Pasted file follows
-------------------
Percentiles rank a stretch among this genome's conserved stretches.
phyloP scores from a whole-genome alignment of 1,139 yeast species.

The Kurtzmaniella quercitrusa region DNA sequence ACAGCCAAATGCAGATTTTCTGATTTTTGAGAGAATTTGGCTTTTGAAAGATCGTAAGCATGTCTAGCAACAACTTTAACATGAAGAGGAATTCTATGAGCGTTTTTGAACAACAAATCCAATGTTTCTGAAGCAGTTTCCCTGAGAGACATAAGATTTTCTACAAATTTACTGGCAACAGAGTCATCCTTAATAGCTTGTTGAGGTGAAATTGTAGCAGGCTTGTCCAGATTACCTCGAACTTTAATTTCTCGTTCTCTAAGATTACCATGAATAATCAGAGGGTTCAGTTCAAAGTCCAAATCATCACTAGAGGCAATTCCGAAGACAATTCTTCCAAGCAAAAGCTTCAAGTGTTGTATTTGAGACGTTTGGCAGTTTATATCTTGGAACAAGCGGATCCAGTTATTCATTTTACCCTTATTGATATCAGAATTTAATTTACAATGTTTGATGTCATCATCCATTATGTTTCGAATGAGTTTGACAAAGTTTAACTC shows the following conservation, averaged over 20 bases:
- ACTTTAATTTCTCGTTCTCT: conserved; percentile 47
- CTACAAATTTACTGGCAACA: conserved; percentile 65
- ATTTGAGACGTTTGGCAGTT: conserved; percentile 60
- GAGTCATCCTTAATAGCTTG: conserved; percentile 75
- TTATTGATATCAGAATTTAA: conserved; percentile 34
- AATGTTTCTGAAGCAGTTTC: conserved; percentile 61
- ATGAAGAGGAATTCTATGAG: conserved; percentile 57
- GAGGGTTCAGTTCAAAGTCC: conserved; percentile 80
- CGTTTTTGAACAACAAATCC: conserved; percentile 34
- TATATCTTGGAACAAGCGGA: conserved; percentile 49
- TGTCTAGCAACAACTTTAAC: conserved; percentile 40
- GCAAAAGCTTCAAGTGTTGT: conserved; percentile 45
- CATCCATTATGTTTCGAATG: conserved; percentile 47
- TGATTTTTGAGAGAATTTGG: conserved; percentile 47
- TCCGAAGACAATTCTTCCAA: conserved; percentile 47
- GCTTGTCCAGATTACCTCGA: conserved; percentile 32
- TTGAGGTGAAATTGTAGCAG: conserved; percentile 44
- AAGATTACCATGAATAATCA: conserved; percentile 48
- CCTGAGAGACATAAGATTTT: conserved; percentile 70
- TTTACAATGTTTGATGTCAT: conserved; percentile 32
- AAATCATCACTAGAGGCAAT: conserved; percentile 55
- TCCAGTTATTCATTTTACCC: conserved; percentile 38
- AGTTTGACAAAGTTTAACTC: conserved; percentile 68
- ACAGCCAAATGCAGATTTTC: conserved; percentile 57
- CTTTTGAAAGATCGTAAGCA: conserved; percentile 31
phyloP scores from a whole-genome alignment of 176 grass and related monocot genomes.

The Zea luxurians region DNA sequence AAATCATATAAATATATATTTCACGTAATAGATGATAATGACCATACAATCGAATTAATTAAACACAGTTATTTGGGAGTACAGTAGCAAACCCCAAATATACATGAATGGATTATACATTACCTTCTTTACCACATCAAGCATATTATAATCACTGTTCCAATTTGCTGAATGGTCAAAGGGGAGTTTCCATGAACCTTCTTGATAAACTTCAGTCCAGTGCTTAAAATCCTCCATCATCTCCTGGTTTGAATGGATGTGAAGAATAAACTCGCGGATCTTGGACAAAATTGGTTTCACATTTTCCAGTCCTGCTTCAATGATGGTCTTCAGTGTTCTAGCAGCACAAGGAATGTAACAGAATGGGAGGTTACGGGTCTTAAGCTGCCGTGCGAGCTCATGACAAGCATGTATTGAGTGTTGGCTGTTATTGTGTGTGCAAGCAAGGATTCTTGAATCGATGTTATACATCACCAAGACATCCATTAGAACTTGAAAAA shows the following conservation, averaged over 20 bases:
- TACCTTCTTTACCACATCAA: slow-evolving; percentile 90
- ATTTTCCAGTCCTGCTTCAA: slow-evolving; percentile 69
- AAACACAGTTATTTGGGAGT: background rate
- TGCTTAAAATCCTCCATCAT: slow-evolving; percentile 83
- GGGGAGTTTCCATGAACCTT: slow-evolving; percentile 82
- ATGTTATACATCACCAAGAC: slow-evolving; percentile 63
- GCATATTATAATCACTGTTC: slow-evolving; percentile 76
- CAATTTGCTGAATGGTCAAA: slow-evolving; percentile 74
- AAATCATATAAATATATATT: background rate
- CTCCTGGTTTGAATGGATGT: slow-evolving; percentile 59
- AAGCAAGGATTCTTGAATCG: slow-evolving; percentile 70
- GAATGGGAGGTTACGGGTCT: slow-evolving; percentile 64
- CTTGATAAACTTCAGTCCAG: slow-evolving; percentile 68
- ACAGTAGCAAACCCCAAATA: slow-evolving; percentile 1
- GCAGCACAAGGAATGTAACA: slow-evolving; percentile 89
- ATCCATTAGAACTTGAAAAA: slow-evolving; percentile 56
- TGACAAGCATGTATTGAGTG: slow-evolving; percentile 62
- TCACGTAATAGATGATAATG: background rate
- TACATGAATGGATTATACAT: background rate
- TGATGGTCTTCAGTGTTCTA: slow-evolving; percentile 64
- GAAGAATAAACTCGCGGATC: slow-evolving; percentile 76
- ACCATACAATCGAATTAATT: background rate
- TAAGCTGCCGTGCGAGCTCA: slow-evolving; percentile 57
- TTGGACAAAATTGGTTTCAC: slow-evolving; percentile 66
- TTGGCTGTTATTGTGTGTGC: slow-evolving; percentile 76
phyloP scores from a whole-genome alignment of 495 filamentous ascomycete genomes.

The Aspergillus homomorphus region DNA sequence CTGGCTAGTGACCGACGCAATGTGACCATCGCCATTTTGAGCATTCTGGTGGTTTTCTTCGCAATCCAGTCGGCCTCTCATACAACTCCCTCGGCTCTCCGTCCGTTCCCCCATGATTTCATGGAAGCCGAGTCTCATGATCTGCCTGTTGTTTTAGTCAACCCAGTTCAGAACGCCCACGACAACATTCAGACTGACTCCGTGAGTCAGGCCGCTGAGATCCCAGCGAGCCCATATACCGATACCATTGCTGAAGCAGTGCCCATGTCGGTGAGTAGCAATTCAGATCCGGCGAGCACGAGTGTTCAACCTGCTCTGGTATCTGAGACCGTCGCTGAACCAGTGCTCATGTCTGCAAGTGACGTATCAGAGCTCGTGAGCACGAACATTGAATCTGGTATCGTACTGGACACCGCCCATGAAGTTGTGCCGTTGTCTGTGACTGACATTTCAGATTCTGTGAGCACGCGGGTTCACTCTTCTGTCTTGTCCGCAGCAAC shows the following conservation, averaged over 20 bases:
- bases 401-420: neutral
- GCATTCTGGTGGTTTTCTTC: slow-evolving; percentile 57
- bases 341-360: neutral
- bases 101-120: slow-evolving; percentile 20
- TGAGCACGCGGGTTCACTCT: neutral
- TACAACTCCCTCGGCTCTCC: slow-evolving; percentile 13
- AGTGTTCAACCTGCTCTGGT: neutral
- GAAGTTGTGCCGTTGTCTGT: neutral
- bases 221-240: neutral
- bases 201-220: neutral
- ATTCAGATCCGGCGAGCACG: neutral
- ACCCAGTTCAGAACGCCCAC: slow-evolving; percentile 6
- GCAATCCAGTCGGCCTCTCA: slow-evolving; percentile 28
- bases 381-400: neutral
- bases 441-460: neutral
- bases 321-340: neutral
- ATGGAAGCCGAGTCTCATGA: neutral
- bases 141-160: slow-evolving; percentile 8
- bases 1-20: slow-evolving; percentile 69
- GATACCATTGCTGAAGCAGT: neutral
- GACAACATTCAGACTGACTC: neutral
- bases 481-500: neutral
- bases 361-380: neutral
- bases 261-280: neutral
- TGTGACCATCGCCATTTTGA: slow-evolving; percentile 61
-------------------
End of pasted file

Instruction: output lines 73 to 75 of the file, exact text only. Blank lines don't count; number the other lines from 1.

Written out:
- bases 321-340: neutral
- ATGGAAGCCGAGTCTCATGA: neutral
- bases 141-160: slow-evolving; percentile 8